Cordis Announces Two-Year Results from the STROLL Trial of its SFA SMART Stent
January 22, 2013 — Cordis Corporation announced the presentation of the two-year STROLL clinical study results at the Abstracts and Late Breaking Clinical Trials session at ISET 2013.
William A. Gray, M.D., director of Endovascular Services, Cardiovascular Research Foundation, New York, presented the results of the STROLL study (S.M.A.R.T. Vascular Stent Systems in the TReatment of Obstructive SuperficiaL FemoraL Artery Disease) on behalf of the study investigators. The STROLL study assessed the safety and efficacy of the S.M.A.R.T. Vascular Stent Systems in treating patients with obstructive superficial femoral artery (SFA) disease.
"The two-year data from the pivotal STROLL trial highlight not only the durability of the clinical outcomes such as patency and target lesion revascularization using the S.M.A.R.T. Stent in the femoro-popliteal vessels, but also the associated patient outcomes such as Rutherford classification,” said Gray.
In the study, the average lesion length was 77 mm, 23.6 percent of patients presented with total occlusions and 47 percent of patients were diabetic. Freedom from clinically driven target lesion revascularization (TLR) at two years was 80.3 percent. The 24-month primary patency rate for the S.M.A.R.T. Stent was 74.9 percent by Kaplan Meier estimate. The primary duplex patency rate (PSVR>/=2.5) was 83.5 percent. There were no major adverse events at 30 days after the initial index procedure. There was also a low rate of stent fractures noted at 12 months (2.0 percent) with no additional fractures reported out to 24 months. All stent fractures were Type I, least severe, and there were no incidents of more severe stent fractures (Type II-V).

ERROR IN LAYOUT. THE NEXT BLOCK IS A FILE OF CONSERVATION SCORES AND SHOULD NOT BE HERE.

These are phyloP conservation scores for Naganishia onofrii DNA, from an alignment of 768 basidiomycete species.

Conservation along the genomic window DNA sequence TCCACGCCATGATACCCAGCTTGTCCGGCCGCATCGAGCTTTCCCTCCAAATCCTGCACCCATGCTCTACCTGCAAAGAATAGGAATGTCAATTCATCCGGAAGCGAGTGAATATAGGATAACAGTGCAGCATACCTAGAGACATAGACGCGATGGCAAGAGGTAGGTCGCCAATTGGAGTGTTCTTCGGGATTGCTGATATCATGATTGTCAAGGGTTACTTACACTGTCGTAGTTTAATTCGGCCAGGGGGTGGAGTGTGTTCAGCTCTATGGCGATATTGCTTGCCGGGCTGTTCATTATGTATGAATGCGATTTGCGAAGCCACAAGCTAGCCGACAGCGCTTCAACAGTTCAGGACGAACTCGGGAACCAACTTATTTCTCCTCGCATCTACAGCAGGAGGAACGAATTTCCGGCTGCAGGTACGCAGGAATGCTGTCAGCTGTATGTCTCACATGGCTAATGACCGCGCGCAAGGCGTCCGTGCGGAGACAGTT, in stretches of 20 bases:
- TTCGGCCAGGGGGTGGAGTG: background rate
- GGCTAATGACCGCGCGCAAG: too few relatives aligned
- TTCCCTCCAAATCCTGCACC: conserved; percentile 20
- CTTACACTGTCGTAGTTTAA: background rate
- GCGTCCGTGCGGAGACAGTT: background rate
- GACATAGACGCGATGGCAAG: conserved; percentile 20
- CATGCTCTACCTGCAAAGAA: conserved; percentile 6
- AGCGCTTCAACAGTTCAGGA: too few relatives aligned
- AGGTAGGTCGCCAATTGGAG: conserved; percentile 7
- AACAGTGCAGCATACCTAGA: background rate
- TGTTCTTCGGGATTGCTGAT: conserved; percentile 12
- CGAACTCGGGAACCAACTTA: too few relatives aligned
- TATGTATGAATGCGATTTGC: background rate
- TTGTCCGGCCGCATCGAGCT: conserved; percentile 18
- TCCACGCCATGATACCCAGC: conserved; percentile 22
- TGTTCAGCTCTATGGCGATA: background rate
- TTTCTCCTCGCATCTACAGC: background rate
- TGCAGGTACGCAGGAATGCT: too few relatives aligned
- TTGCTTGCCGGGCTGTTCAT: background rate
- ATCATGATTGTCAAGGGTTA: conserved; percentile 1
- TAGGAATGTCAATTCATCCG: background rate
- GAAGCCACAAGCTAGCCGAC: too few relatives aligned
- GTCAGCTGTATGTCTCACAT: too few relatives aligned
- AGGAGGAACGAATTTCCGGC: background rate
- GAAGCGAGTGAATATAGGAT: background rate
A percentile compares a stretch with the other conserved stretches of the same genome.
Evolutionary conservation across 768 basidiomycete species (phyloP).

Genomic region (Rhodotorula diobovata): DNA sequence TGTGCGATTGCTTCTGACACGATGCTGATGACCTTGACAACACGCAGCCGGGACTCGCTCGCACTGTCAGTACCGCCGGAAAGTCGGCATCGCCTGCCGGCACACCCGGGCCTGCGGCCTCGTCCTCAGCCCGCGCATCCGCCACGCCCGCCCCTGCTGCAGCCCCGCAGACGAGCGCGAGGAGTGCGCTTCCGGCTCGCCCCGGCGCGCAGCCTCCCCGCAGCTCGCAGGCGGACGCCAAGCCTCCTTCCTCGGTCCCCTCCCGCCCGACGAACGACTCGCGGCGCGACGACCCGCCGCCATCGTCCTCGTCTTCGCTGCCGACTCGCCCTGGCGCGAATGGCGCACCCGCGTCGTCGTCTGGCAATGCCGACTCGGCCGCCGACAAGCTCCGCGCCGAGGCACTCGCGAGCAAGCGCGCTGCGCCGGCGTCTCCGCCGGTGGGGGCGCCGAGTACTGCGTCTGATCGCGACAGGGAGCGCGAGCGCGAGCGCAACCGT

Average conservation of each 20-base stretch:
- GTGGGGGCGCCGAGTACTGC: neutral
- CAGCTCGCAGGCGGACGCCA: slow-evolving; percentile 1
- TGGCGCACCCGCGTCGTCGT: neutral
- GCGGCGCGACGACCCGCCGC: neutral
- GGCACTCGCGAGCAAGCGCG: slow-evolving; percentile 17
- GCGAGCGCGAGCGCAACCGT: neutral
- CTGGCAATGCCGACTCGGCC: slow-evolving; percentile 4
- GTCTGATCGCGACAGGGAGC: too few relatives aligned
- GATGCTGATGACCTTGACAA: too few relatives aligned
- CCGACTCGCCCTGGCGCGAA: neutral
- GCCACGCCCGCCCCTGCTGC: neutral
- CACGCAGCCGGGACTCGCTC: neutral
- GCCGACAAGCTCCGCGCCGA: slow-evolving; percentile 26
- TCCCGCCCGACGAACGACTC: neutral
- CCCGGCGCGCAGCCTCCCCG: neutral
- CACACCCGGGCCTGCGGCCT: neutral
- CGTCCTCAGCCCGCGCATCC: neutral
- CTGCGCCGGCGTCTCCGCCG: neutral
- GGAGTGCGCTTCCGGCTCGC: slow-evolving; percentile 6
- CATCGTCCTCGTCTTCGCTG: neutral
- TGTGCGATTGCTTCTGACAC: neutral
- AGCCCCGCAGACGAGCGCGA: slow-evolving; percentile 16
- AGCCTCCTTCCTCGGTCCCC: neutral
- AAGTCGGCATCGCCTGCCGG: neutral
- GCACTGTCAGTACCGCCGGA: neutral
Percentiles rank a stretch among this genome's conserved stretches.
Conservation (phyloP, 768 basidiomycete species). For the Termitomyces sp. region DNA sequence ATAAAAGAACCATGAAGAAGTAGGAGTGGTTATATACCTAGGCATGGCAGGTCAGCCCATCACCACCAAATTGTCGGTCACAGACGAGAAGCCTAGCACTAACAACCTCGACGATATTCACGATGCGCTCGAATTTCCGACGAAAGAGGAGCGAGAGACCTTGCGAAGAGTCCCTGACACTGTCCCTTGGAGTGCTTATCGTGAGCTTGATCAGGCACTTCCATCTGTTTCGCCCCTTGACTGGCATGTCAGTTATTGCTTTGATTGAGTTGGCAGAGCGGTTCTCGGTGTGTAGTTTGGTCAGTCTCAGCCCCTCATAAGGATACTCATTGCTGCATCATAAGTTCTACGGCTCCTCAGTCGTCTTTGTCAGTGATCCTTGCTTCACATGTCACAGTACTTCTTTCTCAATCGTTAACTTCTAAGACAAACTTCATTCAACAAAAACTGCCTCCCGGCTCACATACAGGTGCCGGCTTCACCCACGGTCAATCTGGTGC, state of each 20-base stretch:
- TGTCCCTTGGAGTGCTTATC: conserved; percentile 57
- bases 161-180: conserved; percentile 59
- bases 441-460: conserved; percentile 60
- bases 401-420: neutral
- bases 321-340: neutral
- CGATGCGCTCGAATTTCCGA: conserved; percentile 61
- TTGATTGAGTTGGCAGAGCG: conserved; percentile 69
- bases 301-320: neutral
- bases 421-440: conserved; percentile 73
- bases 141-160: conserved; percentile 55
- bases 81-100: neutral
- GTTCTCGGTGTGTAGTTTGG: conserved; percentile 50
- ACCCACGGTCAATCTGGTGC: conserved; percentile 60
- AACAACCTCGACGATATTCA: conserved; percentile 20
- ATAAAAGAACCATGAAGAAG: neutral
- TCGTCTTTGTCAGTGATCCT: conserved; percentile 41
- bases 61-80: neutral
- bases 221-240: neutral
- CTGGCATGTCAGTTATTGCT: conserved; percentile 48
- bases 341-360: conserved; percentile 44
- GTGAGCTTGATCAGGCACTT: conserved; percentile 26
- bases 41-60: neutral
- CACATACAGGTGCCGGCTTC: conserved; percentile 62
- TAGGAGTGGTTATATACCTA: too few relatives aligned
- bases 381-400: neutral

In addition to the excellent clinical outcomes in the STROLL study, the clinical data showed an improvement in patient outcomes. This included minimal or no signs of PAD in more than 80 percent of patients (as measured using Rutherford-Becker classification), and normal Ankle Brachial Index (ABI) in four of five patients at two years.
“The exceptional two-year results in the STROLL Study confirm the long-term efficacy of the S.M.A.R.T. Vascular Stent Systems in the treatment of peripheral arterial disease (PAD),” said Shlomi Nachman, worldwide president, Cordis Corporation. “Beyond the clinical results, the excellent patient outcomes observed at one year were sustained through the second year. The unique design of the S.M.A.R.T. Vascular Stent contributed to these results and we look forward to continuing to build on its legacy.”
STROLL is a multicenter, non-randomized, single-arm, prospective trial comparing the safety and efficacy of the S.M.A.R.T. Stent with a previously published objective performance goal. Patients ≥30 years of age with de novo or restenotic native SFA lesion(s) or total occlusions with length ≥ 4.0 cm to ≤ 15.0 cm, and reference vessel diameters of ≥ 4.0 mm to ≤ 6.0 mm were included in the study. The 12-month primary patency endpoint was defined as no relevant flow reduction by duplex ultrasonography (DUS) determined by independent core lab, and no interim clinically driven TLR. The primary safety endpoint was 30-day freedom from major adverse events, a composite of all-cause death, index limb amputation and clinically driven TLR. Secondary endpoints cover a variety of morphological, clinical and hemodynamic outcomes. The STROLL Study will follow patients out to three years with mandatory X-Ray and DUS at all key follow-up points.
The STROLL study represents the latest commitment by Cordis to continue its groundbreaking work in the fight against vascular disease. Late last year, the U.S. Food and Drug Administration (FDA) approved the S.M.A.R.T. CONTROL Vascular Stent Systems for use in the superficial femoral artery (SFA) and/or the proximal popliteal artery (PPA). The S.M.A.R.T. Stent, which has been approved for peripheral indication in international markets since 1999, is now the first stent in the United States with both Iliac and SFA indications.
For more information: www.cordis.com